(PRWEB) October 19, 2010
Of the 152 councils in England that have responsibility for providing education, 110 satisfied the Health and Safety Executive (HSE), via an online survey, that they have systems in place to meet their duties under the Control of Asbestos Regulations 2006.
The majority of local authorities in England with 'system-build' schools have procedures and precautions in place to manage asbestos safely, according to a survey and follow-up inspection programme.
Of the 152 councils surveyed, 110 provided satisfactory responses, but 42 councils required visits by HSE inspectors to ensure that they were also managing the risks from asbestos.
These inspections resulted in 32 councils being given further advice about practical improvements and 10 authorities receiving enforcement notices to improve asbestos management standards - covering issues such as training and the need to provide information for tradespeople carrying out work at the schools. Thurrock Council was the only council given a prohibition notice, which meant a boiler room was immediately made off-limits.
The full list of councils served enforcement notices is:
- Bedford – 1 improvement notice
- Doncaster – 2 improvement notices
- Harrow – failed to respond to survey and served 3 improvement notices
- Kent – 2 improvement notices
- Lambeth – 2 improvement notices
- Medway – 2 improvement notices
- South Gloucestershire – 1 improvement notice
- Thurrock – 2 improvement notices and 1 prohibition notice
- Waltham Forest – 2 improvement notices
- Worcestershire – 1 improvement notice
Rosalind Roberts, the head of HSE's public services sector, said:
"We are satisfied that most local authorities were taking their responsibilities seriously when it comes to managing asbestos in system build schools.
"Where local authorities had fallen below acceptable standards, we took action to secure improvements. There are key lessons for the whole education sector. Those responsible for managing asbestos must be properly trained and management plans which set out the measures to be taken to manage the risks must be in place and readily available.
"If asbestos is properly managed, remains undamaged and undisturbed then its presence alone should not be a cause for concern. However, there is no room for complacency; managing asbestos in buildings needs effective and ongoing attention. Those most likely to be exposed are tradesmen who may disturb it through their work - so it is essential that their work is carefully planned and managed."
The survey and inspection programme were carried out in conjunction with the Department for Education (DfE), and is the latest in a series of initiatives to ensure that local authorities and schools responsible for system buildings are managing the risks from asbestos.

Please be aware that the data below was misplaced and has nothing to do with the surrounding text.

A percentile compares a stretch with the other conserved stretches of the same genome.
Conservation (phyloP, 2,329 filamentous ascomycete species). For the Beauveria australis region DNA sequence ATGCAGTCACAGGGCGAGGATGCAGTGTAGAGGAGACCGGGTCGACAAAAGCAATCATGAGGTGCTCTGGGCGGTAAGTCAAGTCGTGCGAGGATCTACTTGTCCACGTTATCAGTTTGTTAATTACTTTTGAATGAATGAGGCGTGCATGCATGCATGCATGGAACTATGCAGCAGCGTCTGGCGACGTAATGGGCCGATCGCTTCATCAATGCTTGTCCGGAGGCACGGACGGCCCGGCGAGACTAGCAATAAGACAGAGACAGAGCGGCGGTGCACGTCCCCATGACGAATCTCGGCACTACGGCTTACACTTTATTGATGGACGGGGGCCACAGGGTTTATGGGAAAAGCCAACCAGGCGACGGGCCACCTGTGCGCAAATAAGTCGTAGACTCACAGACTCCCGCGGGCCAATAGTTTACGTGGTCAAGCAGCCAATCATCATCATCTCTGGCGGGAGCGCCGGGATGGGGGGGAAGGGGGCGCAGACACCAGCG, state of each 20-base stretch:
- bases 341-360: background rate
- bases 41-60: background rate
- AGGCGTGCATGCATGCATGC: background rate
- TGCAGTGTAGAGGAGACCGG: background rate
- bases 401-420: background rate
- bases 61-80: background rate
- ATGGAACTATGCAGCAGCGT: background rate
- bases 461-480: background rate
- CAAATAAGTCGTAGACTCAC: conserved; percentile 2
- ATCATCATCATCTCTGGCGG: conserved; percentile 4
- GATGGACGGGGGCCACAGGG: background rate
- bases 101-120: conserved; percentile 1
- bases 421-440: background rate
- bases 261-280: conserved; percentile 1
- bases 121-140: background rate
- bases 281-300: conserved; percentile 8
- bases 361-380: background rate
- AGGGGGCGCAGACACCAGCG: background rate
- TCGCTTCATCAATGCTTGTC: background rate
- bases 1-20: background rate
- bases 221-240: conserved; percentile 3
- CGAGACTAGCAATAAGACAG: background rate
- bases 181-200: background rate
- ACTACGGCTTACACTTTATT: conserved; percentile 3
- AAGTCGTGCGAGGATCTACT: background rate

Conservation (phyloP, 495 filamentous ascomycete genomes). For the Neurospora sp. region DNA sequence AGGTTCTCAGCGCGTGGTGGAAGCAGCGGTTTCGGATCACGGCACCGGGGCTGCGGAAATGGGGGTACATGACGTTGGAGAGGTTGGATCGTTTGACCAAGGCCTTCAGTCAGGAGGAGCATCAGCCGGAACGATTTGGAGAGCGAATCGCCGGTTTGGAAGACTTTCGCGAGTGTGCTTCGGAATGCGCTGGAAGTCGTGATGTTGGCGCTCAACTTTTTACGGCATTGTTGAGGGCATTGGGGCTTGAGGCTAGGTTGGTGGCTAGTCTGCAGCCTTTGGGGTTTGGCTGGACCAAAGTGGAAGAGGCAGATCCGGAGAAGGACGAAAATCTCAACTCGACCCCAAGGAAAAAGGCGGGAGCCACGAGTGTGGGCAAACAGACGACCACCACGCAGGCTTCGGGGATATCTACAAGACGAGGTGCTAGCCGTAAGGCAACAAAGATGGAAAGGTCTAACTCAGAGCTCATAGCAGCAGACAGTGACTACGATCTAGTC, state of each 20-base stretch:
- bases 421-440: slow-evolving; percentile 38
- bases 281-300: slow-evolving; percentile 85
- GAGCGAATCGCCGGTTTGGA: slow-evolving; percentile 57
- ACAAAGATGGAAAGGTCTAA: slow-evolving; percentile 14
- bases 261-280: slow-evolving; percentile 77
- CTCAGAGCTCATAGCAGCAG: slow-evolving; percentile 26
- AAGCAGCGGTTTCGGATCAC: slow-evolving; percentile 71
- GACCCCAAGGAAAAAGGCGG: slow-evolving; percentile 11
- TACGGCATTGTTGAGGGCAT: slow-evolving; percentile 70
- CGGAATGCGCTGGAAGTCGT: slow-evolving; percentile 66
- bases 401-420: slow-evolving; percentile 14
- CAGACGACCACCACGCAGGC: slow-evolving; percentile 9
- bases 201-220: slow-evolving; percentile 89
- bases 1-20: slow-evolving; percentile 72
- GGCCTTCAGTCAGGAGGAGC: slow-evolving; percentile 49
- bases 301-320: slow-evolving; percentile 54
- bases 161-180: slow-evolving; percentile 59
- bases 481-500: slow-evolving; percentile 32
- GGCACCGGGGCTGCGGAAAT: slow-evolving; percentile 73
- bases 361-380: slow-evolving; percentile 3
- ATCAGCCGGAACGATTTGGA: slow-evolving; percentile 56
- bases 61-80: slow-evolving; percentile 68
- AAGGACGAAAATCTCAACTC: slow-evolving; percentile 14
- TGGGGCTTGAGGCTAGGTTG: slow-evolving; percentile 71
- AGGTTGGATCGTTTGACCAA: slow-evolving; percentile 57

John Richards, Managing Director of Thames Laboratories is one of many who have openly questioned the validity of the Report.
“Although HSE show the report as being overwhelmingly positive, those who campaign on this subject have been highly critical of the format, the review and the reliance placed on the honesty of the Authority and its understanding of what is a system built school”.
One authority in its response commented:
"As per my previous e-mail, I’m concerned about the quality of this questionnaire and the potential for misinterpretation when the contents are analysed. It does not show the full picture of asbestos management and only concentrates on a very small area. The questions are confusing and potentially misleading (far to open to interpretation)."
John Richards continues:
“Given that this comment is from one of the Authorities, it is important that we understand the basic requirement of this document, to ensure all in the garden is rosy. The questionnaire has not examined the detail required for asbestos management and many questions such as annual re-inspections have been carefully avoided”.
“Within the HSE’s detailed list we are aware of a number of authorities who have not undertaken re-inspections and who have had more than one asbestos issue over the last few years, but yet these are judged to be ok. The message created by this report is in complete contrast to that produced from the recent ATAC report at school level earlier in the year, where the report was conducted at school level and identified a number of key failing in most schools”.
The HSE say that another survey and inspection initiative will be undertaken between October 2010 and March 2011 to check compliance with the Control of Asbestos Regulations 2006 in those schools that fall outside local authority control.
The results from the joint HSE/Department for Education survey (and any resulting follow-up inspections) of all 152 Local Authorities (LAs) in England with responsibility for education provision are available at http://www.hse.gov.uk/services/education/information.htm#asbestos
Thames Laboratories specialise in the fields of Health & safety compliance and statutory inspections. They are specialists in the fields of asbestos management and asbestos surveys, legionella, fire and energy services.